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Boom, Boom, Pow with 'The Hurt Locker'
Iraq War actioner a chilling thrill
Brian Orndorf (briano)     Print Article 
Published 2009-06-27 05:47 (KST)   
The prospect of another laborious Iraq War film is perhaps about as welcome as a sharp stick in the eye. While a vital subject for discussion, Hollywood has managed to homogenize the lengthy Middle East affair, expelling too much effort to register as concerned rather than determined.

Kathryn Bigelow's "The Hurt Locker" looks to amp up the Iraq experience through a foot-long, rusty needle shot of adrenaline, assuming a vigorous action movie mentality to cover global affairs. "Hurt Locker" is a superb achievement that not only constructs some of the finest suspense set pieces of the year, but manages to thread in compelling, wartime psychological issues.

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After losing a member of their team to a roadside bomb, a US Army Explosive Ordnance Disposal unit, comprised of Sergeant J.T. Sanborn (Anthony Mackie) and Specialist Owen Eldridge (Brian Geraghty), brings Staff Sergeant William James (Jeremy Renner) aboard to help continue the job of clearing out numerous explosive devices throughout Iraq.

A danger junkie, James runs his own brand of nervy bomb detection, often brashly running towards certain death to test himself -- to feel something while performing what amounts to a suicidal mission. Faced with 38 days until their tour is over, the trio travels around the country responding to calls, only to face their worst fears while staring into the face of certain death.

Bigelow, best known as the director of 쏱oint Break and 쏶trange Days, approaches 쏦urt Locker like the ultimate suspense piece. Working with a script by journalist Mark Boal, Bigelow is on the prowl for cracking screen tension through the eyepiece of reality, pitting man against explosive in the center of the Iraq inferno.

쏦urt Locker plays right into her wheelhouse, presenting numerous opportunities to inflame the audience with tense depictions of bomb-defusing heroics. It셲 a frightening cocktail of life and death that establishes itself as the motivation for the James character, who, faced with obligatory domestic tranquility back home, would rather test himself with explosives, addicted to the rush of it all.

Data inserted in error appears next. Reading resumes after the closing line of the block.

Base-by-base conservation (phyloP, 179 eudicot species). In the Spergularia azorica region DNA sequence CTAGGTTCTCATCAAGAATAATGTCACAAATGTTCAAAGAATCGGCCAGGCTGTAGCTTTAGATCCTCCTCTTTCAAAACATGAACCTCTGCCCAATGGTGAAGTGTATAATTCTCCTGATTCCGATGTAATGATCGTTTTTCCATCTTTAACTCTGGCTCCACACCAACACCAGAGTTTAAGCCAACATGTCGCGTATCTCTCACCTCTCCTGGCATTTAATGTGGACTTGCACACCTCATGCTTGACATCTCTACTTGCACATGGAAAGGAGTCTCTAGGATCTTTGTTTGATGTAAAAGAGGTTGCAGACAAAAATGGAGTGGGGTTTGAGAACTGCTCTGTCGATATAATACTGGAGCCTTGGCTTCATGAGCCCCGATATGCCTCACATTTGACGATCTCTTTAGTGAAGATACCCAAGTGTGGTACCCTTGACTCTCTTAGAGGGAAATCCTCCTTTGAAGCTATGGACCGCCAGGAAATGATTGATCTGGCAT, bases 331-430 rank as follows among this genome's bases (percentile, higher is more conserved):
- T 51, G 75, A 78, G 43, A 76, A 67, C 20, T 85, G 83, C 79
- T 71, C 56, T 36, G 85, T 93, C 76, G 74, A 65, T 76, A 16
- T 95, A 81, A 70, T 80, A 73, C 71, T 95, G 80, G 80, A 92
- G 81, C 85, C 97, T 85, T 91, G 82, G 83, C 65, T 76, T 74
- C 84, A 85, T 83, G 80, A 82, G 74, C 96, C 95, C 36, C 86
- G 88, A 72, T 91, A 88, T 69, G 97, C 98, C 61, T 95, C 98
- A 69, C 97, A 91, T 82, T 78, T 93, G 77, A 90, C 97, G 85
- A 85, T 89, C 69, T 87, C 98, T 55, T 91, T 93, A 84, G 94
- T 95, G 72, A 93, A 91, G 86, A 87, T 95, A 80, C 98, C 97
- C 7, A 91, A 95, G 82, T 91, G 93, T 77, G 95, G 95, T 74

For the first hour, 쏦urt Locker is nearly a road movie, following the soldiers as they meet up with military officials and mercenaries (cameos of Ralph Fiennes, Guy Pearce, Evangeline Lilly, and David Morse), marching into treacherous situations that require a veiled perspective of morality.

Here, Bigelow finds a particularly kinetic vein to bleed, backed by strong, zoom-heavy camerawork from Barry Ackroyd. Pushing the audience into the line of fire, Bigelow unflinchingly describes the daily schedule of fighting a faceless menace. The EOD squad not only confronts numerous bombs, but also stern Iraqi onlookers, who contribute to a mood of paranoia that further clouds the rules of engagement.

The second half of the picture decelerates toward introspection, as the men struggle to fend off madness, with James bonding with an Iraqi boy to cultivate a feeling of comfort. It셲 a tough prospect to go from pure suspense to sludgy psychological study.

Bigelow decompresses 쏦urt Locker with tremendous care, but scenes late in the game tend to run on longer than necessary. Chalk it up to love, since Bigelow shows such admiration for these complicated men and their fragility, stuffed firmly behind their military training.

The third act has the characters confronting their harsh Iraq realities, and while it fails to provide the same electric charge of the first 60 minutes, 쏦urt Locker glides to an appropriate, respectful conclusion.

Tired of Iraq War movies?

쏦urt Locker provides more immediacy and less sermons than anything that셲 come before. While other pictures ached for profundity, 쏷he Hurt Locker hurdles over stuffy political commentary to provide harrowing verisimilitude through astonishing examples of precarious wartime routine.

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©2009 OhmyNews
Other articles by reporter Brian Orndorf

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